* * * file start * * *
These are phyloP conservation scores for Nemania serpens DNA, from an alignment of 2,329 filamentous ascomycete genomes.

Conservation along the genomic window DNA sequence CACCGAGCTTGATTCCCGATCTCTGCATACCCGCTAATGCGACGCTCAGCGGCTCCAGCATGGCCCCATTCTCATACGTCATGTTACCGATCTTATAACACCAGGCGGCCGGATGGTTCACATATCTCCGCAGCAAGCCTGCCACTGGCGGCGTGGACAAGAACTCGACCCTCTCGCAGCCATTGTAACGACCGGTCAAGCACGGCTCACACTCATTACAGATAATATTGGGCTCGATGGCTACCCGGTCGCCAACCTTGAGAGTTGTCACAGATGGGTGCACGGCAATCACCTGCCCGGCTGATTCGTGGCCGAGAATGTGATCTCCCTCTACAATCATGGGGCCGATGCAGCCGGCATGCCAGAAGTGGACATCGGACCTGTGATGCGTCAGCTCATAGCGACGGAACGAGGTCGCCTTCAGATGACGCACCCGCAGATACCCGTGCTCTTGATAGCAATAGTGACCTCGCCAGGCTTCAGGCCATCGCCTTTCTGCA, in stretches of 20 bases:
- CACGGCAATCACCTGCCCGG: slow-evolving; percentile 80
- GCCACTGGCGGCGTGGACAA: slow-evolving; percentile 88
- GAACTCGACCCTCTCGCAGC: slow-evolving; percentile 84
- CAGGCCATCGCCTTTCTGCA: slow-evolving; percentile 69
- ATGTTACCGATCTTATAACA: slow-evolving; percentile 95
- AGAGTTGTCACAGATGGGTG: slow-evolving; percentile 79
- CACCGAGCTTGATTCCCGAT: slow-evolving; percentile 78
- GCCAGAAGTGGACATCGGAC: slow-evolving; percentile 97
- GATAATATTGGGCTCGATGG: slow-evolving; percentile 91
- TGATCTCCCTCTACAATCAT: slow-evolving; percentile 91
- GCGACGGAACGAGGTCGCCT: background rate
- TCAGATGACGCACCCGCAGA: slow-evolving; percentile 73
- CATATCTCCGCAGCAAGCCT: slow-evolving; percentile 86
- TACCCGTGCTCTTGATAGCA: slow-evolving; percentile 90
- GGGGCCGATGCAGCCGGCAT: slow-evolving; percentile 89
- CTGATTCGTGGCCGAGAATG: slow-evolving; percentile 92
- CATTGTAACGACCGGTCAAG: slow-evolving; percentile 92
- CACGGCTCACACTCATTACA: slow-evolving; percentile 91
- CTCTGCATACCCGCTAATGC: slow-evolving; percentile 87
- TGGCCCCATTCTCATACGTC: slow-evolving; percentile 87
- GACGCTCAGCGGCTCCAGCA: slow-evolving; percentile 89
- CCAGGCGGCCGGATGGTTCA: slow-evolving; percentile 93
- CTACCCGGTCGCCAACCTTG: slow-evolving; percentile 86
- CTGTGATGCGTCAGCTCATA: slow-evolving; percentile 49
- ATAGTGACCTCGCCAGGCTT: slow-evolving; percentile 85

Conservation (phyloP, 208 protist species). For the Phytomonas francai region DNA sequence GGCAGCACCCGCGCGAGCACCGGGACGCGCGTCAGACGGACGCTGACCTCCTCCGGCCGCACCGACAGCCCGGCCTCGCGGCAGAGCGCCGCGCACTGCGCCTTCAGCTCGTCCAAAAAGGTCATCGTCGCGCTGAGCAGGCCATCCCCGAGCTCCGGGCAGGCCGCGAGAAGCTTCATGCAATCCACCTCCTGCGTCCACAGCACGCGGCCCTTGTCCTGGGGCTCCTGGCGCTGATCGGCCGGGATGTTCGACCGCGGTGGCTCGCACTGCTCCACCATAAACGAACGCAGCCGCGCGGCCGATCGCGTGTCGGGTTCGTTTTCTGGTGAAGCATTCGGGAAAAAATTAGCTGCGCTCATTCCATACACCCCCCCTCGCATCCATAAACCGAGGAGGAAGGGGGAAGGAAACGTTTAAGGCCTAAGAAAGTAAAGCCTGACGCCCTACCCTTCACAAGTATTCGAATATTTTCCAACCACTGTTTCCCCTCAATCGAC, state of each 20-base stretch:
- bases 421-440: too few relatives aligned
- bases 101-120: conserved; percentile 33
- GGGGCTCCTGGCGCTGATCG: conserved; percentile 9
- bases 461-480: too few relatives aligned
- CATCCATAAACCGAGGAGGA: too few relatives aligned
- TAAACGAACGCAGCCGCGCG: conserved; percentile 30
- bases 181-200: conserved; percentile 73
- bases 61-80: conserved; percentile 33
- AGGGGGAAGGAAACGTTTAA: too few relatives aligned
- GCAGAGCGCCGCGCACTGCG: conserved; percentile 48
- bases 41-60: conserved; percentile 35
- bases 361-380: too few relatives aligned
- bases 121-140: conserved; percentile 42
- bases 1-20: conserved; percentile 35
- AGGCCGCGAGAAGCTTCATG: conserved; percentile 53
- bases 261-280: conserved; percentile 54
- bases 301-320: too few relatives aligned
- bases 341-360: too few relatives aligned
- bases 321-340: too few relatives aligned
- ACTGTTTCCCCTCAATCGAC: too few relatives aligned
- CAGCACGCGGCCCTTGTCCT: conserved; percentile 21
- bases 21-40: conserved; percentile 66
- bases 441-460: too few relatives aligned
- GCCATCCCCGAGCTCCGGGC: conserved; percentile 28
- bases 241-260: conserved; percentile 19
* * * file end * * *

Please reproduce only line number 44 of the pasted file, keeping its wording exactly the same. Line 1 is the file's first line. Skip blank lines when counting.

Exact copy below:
- bases 261-280: conserved; percentile 54